Article 50 of the Lisbon Treaty. Cameron spoke of an intention to trigger the Article 50
process immediately following a leave vote and of the "two-year time period to negotiate the
arrangements for exit."

The result was announced on the morning of 24 June: 52% voted to leave and 48% to remain.

United Kingdom European Union membership referendum, 2016

Choice Votes %

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Leave 17,410,742 51.89

Remain 16,141,241 48.11

Valid votes 33,551,983 99.92

Invalid or blank votes 25,359 0.08

Total votes 33,577,342 100.00

Registered voters and turnout 46,500,001 72.21

Source: Electoral Commission[42]

Supporters of Brexit based their opinions on a variety of factors, from the global
competitiveness of British businesses to concerns about immigration. Britain has already
opted out of the European Union's monetary union -- meaning that it uses the pound instead
of the euro -- and the Schengen Area, meaning that it does not share open borders with a
number of other European nations. "Out" campaigners argued that Brussels' bureaucracy is a
drag on the British economy and that European Union laws and regulations threaten British
sovereignty.

BREXITS IMPACTS ON MALAYSIA


TRADE
When the result was announced, other than the plunging currency, world oil prices also
tumbled by more than 6%. Experts opine that the reason why the world oil prices took a
tumble could be due to risk aversion more than fundamentals.

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In Asia, Tokyo stocks slid by more than 8% and Japans Finance Minister Taro Aso called an
emergency news briefing.

However, according to Credit Suisse in a report in the New Straits Time prior to the
announcement of the referendum result, Asian exports do not rely heavily on UKs demand.
Therefore, any direct impact on the regional economies ex-Japan would likely be small with
the exit from the EU.

This is because the bilateral trade significance between UK and Malaysia has declined since
the 1990s. Year-to-date, the UK has only contributed 1.1% to Malaysias total trade and
ranked 17th out of 240 trading partners.

Businesses that may be vulnerable to Brexit are commodity and business processing exports,
said economists Dr Santitarn Sathirathai and Michael Wan. Malaysia, along with Thailand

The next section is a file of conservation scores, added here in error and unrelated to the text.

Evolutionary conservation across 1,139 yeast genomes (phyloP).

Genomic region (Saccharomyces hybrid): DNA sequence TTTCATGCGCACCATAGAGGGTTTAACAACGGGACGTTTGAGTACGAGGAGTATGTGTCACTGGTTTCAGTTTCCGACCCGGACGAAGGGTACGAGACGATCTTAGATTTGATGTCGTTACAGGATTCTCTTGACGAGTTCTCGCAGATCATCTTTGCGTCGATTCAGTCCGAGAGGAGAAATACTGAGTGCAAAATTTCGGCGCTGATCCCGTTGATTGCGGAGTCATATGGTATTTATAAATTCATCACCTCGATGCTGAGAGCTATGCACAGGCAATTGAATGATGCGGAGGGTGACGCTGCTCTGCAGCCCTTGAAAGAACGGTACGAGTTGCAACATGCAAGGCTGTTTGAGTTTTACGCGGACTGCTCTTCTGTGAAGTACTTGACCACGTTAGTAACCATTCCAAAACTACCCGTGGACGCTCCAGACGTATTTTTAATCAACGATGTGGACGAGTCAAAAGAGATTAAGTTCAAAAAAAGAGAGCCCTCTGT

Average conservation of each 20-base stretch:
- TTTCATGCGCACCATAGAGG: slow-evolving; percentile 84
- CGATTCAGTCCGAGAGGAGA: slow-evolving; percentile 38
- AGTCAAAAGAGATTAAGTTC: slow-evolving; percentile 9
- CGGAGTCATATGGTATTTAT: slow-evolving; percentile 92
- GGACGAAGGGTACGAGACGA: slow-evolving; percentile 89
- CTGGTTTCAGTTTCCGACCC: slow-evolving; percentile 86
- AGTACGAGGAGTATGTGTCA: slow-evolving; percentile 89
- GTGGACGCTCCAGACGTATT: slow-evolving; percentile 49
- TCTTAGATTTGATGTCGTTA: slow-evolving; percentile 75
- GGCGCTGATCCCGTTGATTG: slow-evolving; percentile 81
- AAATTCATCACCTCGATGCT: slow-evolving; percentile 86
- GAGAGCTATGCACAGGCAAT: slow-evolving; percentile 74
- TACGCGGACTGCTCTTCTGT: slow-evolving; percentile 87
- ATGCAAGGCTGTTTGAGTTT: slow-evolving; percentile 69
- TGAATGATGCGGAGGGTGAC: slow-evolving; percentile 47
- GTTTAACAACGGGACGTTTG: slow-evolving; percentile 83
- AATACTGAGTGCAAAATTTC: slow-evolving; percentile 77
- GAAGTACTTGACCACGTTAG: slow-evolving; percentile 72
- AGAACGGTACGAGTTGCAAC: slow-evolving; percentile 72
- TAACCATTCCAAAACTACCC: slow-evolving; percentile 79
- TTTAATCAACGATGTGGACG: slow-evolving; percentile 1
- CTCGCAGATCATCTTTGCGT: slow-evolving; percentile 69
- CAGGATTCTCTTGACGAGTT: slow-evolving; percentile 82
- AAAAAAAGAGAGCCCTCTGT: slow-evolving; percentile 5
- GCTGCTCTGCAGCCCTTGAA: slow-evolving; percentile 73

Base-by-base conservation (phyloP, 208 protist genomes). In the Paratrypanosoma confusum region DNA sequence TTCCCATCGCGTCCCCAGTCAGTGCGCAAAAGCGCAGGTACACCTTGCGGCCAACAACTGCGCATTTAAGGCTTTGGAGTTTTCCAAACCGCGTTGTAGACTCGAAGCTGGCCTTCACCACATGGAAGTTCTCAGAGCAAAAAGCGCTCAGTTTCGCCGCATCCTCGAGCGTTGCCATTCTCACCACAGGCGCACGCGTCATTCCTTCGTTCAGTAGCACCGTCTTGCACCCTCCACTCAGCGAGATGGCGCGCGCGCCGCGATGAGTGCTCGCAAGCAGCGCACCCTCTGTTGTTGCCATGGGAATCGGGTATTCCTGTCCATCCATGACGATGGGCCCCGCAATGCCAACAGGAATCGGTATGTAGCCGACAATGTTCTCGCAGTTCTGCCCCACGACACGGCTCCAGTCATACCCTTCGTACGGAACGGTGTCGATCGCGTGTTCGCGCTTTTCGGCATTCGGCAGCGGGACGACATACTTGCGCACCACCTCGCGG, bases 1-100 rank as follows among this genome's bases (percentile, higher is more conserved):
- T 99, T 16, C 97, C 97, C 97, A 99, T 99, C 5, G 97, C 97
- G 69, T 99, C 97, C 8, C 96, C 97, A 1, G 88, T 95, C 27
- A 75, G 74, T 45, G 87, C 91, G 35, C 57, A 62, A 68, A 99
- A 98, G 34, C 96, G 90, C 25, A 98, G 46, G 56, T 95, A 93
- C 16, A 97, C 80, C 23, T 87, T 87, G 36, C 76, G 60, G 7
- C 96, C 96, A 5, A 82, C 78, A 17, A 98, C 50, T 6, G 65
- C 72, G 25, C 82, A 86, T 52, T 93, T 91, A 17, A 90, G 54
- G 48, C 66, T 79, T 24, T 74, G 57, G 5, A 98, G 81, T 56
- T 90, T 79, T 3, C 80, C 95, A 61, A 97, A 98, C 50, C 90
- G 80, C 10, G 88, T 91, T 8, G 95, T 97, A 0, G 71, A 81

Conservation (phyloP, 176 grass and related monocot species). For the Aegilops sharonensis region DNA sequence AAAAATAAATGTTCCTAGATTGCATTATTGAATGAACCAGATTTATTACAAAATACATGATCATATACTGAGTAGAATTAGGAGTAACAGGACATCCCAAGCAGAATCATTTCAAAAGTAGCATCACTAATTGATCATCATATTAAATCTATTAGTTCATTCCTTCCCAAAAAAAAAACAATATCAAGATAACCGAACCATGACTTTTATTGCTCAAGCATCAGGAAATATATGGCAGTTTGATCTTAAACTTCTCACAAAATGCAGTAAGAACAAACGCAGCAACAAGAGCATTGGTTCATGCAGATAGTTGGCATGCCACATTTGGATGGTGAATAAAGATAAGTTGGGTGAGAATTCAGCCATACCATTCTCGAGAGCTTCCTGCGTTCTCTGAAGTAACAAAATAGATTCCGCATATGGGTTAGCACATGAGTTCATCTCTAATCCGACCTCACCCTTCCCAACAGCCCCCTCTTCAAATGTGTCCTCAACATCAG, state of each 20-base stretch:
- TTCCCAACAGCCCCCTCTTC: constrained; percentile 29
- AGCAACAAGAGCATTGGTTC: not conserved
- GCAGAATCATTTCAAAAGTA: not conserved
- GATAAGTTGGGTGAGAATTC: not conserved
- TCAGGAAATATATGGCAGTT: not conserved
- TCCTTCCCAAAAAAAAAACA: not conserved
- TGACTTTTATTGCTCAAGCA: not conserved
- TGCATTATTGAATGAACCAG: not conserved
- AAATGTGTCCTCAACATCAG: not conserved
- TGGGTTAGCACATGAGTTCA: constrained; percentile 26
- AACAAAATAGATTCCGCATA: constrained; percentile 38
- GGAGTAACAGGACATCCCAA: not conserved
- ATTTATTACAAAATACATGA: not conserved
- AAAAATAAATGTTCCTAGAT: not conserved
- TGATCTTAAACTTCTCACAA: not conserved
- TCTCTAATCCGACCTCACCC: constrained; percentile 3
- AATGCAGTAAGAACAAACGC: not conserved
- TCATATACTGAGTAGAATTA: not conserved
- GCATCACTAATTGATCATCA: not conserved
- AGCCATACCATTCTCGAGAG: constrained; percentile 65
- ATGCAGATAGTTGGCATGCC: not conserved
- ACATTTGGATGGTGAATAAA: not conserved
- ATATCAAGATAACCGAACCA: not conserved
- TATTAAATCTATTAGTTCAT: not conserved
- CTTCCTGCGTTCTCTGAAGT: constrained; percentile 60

and Vietnam, are agricultural and processed food exporters to the UK, while Malaysia and
Vietnam also export mining products.

The exit could result in Britain being less attractive export destinations in the eyes of
Malaysian businesses, due to the possible weaker economy. This remains to be seen.

However, the sliding currency could mean cheaper British products for Malaysians.

Total Trade by Major Countries, January 2016, percentage shares

Source: Department of Statistics Malaysia

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TOURISM
In uncertain economic times, one of the luxuries that people let go of, is vacation. In 2015,
we saw the arrival of 401,019 tourists from the UK, while in the first quarter of 2016, we saw
a hike in that number by about 2.4% compared with the same period last year.

As the summer holiday in the UK approaches, will we be seeing an influx of British tourists
to Malaysia?

This can be unlikely, as the British are assumed to be more careful with their finances,
especially with falling currency, and hence foregoing long vacations.

We can expect a lower number of tourists from the UK in the coming months, but it probably
will not affect tourism revenue in Malaysia significantly as the majority of the tourists
coming to Malaysia are from the Southeast and Northeast Asia regions.

Brexit was hailed by Nigel Farage, the leader of the UK Independence Party (UKIP), as the
UKs independence day. Though experts do not foresee drastic change for Malaysia, things
are not expected to be rosy in the UK.

The IMF predicted the worst-case scenario could see the British economy sink into recession
next year, and the overall economic output to slide 5.6% lower than the 2019 forecast, and
unemployment to rise above 6%.

In this unprecedented moment, Britain will be the first country to exit the EU, since its
formation. However, the referendum would not be an automatic exit for Britain as a member.

The exit process will probably take a minimum of two years, with Leave campaigners
suggesting during the referendum campaign that it should not be completed until 2020
when the next scheduled general election will be held.

Whether Britain will really benefit from its exit from EU will remain to be seen, but it is
likely that any direct impact on Malaysia would be minimal.